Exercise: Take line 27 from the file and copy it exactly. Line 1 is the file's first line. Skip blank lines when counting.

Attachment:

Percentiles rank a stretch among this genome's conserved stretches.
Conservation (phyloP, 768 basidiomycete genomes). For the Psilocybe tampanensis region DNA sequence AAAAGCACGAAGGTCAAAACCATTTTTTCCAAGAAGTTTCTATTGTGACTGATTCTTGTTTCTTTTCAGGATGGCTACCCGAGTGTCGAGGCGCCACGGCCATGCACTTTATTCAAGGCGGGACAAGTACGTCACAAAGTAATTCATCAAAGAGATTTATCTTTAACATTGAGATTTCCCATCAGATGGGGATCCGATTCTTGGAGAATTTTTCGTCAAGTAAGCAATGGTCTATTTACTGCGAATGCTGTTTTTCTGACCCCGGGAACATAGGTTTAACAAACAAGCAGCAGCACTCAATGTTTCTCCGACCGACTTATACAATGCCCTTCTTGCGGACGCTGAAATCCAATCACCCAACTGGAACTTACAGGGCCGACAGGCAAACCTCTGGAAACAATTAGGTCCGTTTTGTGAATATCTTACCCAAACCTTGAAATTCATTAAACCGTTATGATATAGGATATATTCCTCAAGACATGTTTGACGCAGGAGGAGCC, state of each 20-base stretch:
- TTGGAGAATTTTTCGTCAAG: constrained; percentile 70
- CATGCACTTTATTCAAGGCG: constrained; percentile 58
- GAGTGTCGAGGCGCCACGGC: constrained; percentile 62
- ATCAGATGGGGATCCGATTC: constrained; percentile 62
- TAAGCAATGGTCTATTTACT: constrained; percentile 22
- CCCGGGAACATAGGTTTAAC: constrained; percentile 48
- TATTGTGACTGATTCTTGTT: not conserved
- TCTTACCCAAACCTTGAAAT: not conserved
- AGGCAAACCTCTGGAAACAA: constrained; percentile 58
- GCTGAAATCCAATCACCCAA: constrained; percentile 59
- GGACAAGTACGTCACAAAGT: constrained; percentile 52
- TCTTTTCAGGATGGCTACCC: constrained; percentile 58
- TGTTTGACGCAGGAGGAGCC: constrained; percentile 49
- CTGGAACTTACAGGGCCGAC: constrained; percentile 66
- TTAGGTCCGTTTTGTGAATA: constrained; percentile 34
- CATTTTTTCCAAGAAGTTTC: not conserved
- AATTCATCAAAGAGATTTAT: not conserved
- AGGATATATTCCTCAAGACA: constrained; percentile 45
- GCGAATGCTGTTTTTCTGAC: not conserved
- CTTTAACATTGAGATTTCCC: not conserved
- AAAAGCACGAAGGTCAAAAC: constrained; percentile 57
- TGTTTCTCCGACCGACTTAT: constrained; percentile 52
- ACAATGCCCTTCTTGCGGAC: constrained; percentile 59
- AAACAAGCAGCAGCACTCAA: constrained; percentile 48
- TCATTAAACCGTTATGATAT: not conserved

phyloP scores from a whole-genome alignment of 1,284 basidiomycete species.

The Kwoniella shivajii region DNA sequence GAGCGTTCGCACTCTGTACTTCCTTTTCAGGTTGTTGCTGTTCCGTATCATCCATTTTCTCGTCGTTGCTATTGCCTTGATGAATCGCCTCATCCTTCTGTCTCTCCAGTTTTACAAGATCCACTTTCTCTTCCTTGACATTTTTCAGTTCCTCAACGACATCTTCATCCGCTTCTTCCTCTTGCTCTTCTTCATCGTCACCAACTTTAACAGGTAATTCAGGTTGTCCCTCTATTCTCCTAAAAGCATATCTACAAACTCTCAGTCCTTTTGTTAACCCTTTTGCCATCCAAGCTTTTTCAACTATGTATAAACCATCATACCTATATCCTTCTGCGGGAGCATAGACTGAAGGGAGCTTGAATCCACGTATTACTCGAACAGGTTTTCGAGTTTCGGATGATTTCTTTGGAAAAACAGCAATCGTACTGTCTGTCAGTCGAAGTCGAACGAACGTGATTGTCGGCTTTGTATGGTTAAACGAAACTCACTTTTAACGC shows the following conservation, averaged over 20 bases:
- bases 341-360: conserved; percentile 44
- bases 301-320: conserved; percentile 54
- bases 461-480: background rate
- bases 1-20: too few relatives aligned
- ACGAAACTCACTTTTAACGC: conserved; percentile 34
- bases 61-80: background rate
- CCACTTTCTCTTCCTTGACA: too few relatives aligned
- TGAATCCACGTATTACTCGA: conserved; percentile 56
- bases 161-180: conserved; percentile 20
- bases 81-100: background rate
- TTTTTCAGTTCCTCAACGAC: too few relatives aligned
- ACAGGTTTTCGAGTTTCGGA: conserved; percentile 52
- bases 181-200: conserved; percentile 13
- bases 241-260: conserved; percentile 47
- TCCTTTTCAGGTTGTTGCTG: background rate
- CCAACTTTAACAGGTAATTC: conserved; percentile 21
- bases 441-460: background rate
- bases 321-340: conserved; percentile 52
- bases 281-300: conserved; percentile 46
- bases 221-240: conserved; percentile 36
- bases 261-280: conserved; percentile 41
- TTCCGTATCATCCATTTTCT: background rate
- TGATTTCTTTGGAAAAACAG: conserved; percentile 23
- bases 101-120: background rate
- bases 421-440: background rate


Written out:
- TCATTAAACCGTTATGATAT: not conserved